judge

A hardworking servant and a fighter till the end

Weekender

By ELIZABETH VUVU
PAPUA New Guinea recently lost another one of its national court judges when the late Justice Salatiel Lenalia passed away.
By the time of his death, Justice Lenalia, 63, from Lelet village in Namatanai LLG in New Ireland, has had a career that spanned over 41 years as a judicial officer.
He served for 22 years as a magistrate and 19 years as a judge.
Chief Justice Salamo Injia, in his tribute at Lenalia’s funeral service at the Vunapope Diocesan Hall in Kokopo on Friday August 25, said Lenalia was the longest serving judicial officer in the country.
“He died at a time when he would have retired at age 60, and in that way he lived a complete life delivered on his commission and passed on having satisfied himself that he had accomplished his mission,” Sir Salamo said.
Lenalia was the resident judge in East New Britain and was into his second term when he died at Pacific International Hospital, in Port Moresby, in the early hours of August 15.
He rose from a very humble and simple village setting at Lelet and was educated to grade 10 in 1969.
In the judicial service, he started as a local court magistrate in 1975 and went on to become senior magistrate grade five.
He was among one of the first in PNG to be called to Vanuatu to serve as a senior magistrate and there he was appointed judge of the committal court  then chief justice in Vanuatu.
He returned to PNG in 1996 and was appointed acting judge of the national court.
After his judicial commission ended in 1997, he returned to the magisterial services but was recalled to the high courts and the National and Supreme Court and was made a permanent judge in 2001.
“As head of Judiciary in PNG and knowing judiciary around the globe I can tell you that it is not easy to be called to become a judge. It is hard,” Chief Justice Sir Salamo said.
And with PNG only having 39 judges serving more than eight million people, those that were selected were few.
“We should take pride in his service and knowing him, I don’t think he would have wanted that expression of feeling of pride and arrogance so it is only fitting I give a fairly modest background of his service,” he said.
Justice Sir Salamo said Lenalia was a leader in many areas and his services to the judiciary scored a number of firsts, historical hits.
“His life was a life of service in humility, completely humbled, patient, disciplined, and faithful to his task, man of very little words but when he spoke, he spoke wisdom and substance.”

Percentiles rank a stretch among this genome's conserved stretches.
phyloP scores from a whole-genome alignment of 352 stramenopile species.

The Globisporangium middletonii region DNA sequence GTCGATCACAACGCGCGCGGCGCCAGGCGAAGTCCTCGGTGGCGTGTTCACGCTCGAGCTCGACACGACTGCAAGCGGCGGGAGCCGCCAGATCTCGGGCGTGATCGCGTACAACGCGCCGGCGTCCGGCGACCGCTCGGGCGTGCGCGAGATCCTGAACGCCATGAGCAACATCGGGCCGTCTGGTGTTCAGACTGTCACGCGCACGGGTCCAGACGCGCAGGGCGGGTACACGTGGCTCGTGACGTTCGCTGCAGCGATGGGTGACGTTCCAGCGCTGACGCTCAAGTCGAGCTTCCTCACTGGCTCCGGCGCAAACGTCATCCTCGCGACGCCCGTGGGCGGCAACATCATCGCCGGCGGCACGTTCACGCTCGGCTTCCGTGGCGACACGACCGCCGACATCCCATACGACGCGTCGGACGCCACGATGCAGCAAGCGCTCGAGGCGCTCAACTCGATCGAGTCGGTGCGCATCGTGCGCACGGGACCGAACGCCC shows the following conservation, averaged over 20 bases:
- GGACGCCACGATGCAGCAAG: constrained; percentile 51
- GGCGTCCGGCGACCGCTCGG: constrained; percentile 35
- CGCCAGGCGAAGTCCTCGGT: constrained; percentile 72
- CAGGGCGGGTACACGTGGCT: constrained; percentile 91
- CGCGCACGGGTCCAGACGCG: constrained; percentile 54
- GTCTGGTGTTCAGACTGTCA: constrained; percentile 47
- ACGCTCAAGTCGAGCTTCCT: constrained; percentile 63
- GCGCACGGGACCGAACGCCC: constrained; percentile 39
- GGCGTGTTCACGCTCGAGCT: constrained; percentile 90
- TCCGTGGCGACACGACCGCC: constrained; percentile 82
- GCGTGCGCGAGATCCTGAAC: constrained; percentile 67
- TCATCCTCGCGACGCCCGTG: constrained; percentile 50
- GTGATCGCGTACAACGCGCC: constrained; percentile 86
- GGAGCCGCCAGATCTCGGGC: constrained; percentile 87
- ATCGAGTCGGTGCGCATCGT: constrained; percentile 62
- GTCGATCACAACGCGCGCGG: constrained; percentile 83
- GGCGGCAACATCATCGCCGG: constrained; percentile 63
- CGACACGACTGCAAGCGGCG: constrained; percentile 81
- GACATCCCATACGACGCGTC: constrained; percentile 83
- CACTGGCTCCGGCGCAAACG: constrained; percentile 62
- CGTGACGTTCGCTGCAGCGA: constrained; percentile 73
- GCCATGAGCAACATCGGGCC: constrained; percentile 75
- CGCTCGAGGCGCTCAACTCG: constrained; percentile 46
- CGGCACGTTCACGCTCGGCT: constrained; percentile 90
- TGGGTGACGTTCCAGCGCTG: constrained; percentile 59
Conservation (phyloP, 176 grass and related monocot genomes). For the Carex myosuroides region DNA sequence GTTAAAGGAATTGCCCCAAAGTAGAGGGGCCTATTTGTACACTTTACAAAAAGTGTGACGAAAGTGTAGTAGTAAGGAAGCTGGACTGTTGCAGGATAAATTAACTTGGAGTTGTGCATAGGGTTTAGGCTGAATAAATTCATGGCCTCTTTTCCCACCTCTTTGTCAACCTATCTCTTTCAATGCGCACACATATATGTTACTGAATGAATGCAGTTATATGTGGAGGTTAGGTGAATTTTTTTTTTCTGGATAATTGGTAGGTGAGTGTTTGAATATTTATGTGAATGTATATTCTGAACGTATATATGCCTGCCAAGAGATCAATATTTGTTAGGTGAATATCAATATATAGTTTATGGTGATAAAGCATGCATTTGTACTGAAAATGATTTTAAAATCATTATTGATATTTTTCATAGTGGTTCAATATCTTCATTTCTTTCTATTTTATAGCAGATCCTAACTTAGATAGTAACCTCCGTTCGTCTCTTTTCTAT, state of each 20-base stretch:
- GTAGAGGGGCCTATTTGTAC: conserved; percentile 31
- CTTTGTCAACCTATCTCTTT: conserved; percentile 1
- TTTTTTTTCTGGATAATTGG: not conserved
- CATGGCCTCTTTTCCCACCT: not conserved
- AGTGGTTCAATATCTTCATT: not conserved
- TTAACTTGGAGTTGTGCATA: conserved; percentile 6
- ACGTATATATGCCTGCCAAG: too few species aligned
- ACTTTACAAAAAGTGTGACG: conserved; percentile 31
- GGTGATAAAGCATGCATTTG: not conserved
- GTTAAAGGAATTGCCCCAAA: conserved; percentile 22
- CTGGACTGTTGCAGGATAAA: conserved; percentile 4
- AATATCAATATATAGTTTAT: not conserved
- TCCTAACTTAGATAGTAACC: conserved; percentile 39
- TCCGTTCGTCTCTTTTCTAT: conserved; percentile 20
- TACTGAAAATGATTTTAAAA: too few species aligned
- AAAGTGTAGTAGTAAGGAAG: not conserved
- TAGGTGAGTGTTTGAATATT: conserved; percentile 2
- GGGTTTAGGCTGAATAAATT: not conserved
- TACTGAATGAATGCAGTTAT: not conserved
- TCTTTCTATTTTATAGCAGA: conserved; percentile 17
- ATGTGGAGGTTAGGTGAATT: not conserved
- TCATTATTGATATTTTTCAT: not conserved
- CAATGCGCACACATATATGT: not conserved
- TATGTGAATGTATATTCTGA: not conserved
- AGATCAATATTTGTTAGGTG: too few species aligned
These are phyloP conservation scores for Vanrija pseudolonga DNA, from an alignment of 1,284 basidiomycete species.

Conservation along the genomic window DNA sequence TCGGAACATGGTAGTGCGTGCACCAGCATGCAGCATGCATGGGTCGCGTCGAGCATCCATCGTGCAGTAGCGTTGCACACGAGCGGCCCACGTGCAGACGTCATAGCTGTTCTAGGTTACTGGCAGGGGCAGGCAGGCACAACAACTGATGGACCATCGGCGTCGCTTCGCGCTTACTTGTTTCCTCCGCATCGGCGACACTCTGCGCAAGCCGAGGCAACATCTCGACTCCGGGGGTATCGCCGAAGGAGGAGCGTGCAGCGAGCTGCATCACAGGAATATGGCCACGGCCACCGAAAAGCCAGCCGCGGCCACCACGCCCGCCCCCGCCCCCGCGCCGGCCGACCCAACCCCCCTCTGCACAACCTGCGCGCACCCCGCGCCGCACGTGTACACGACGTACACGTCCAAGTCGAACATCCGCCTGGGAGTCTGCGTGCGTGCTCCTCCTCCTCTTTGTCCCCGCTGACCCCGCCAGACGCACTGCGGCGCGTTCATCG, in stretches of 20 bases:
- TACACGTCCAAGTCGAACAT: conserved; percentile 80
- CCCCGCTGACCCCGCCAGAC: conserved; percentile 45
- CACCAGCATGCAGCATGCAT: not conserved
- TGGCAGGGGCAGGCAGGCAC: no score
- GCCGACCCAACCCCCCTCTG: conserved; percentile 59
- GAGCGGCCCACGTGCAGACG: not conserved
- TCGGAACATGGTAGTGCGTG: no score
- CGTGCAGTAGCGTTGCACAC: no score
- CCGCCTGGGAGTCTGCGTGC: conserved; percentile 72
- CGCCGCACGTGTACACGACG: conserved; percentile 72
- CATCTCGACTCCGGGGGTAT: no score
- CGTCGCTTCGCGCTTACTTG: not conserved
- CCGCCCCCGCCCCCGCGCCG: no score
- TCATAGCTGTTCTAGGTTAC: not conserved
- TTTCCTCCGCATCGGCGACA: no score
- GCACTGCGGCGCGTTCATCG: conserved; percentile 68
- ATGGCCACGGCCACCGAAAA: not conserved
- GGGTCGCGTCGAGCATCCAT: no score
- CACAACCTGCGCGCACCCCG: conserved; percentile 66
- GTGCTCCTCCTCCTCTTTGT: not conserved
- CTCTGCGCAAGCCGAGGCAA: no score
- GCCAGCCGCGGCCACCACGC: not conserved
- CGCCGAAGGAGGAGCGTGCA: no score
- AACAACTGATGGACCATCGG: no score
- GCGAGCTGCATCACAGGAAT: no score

The New Guinea Islands have produced many judges over the years, including Justice William Kaputin who served in the 1980s.
“But history was made in 2001 when for the first time, the NGI region scored three appointments on the same day when the late Lenalia, Justice Ellenas Batari from WNB and Justice Panuel Mogish from Namatanai, New Ireland, were appointed on the same day,” Justice Sir Salamo said.
“At the national level, the late Lenalia was a judge that I handpicked to manage a new court track that the judges had established in 2010 called Leadership Tribunal track to hear allegations of misconduct against leaders including judges.
“I placed him in charge of that track and he chaired many leadership tribunal cases.”
When Lenalia was posted to East New Britain he worked hard. He was passionate and outspoken on matters about Kokopo.
He had a long shopping list. First, he wanted two more judges for Kokopo with one to be very experienced in civil cases, and he got Justice Terrence Higgins. He also pushed for a new court complex.
There were other tributes.
ENB Governor Nakikus Konga said Lenalia’s death has left a huge hole in the justice sector.
Provincial administrator Wilson Matava said Lenalia, who was a leader with the Seventh-Day Adventist Church, played a major role in the expansion of the judicial system right down to the districts and LLG levels.
Chief magistrate Nerrie Eliakim was in awe of the man: “I am still coming to terms with his sudden departure and he still had a lot to offer to the judiciary and the country.
“He was extremely humble, very hardworking and very respectful and had no time for negativity and made sure everyone around his table shared his affection for friendliness and merriment and I have become a better person because of this.”
Lenalia’s son, Trevor, now finds himself with big shoes to fill: “It is through his example that I learnt to be a hard working servant and fighter.
“Anyone who knew him saw that he was deeply devoted to God and his family and as one of his sons, I am privileged and honoured to be a beneficiary to both.”

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